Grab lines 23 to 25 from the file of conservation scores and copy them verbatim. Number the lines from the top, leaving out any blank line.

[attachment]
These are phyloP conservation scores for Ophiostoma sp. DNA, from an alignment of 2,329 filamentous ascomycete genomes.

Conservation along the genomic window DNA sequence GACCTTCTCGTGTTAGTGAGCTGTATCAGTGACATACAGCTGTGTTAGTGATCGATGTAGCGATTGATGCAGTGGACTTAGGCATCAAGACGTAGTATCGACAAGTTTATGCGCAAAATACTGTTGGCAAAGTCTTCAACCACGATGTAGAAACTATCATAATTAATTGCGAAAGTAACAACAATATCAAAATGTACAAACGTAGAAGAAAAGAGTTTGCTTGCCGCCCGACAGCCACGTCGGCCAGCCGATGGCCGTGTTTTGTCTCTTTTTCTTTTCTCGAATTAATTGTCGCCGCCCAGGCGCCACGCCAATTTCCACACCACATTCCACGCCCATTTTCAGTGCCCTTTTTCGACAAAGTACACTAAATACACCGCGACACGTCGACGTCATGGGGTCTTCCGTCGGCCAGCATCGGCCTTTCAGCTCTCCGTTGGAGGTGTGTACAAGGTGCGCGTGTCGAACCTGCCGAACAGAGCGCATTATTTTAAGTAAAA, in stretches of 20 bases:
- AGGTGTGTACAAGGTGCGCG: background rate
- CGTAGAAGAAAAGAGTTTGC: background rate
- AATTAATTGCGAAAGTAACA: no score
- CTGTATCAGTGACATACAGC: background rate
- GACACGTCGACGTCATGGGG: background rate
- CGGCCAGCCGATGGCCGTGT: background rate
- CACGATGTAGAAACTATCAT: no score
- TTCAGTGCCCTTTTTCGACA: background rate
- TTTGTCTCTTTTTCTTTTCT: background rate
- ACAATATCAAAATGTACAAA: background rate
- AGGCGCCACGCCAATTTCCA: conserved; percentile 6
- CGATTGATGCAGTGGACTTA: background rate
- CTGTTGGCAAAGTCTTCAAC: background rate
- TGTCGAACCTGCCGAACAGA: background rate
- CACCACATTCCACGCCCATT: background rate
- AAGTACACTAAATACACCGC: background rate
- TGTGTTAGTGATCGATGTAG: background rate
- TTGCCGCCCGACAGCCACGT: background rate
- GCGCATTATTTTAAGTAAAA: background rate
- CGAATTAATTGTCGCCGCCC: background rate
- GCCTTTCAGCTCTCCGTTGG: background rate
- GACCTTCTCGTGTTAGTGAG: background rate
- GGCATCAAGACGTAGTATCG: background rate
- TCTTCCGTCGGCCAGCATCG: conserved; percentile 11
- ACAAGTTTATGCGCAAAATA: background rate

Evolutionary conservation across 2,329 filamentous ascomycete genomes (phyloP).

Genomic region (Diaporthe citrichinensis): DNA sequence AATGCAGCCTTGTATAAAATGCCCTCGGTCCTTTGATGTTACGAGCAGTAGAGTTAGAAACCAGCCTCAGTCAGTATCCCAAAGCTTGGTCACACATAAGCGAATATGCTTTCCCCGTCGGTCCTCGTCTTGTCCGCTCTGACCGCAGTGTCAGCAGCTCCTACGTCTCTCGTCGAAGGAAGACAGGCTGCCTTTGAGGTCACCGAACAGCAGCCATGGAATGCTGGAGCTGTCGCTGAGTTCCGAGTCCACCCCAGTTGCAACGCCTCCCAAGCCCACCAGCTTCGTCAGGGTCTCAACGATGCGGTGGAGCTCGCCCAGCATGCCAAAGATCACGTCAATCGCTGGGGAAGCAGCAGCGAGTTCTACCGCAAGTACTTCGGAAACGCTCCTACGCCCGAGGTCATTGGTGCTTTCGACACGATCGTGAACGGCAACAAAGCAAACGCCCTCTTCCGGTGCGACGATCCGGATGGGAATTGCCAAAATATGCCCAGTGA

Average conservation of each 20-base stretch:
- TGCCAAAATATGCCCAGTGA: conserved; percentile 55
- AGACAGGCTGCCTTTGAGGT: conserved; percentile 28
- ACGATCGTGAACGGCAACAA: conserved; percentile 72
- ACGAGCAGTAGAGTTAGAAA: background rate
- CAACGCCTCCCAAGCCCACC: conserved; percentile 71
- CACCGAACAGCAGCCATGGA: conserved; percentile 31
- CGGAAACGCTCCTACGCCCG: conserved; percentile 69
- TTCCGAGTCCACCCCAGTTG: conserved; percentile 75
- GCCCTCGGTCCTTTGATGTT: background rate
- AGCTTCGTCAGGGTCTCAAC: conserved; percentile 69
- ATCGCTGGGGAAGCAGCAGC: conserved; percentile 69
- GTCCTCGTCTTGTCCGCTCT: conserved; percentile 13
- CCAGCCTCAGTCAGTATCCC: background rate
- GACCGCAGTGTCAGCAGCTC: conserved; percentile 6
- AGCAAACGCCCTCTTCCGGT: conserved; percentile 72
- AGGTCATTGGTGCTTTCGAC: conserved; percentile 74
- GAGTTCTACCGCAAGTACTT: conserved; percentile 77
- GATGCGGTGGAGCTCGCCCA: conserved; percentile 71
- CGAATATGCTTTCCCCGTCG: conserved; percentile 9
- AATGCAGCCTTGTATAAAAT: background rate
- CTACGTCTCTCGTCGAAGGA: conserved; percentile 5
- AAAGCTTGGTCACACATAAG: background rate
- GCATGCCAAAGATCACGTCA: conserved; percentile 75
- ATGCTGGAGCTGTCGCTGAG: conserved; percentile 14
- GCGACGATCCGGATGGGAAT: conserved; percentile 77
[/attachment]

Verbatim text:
- GCCTTTCAGCTCTCCGTTGG: background rate
- GACCTTCTCGTGTTAGTGAG: background rate
- GGCATCAAGACGTAGTATCG: background rate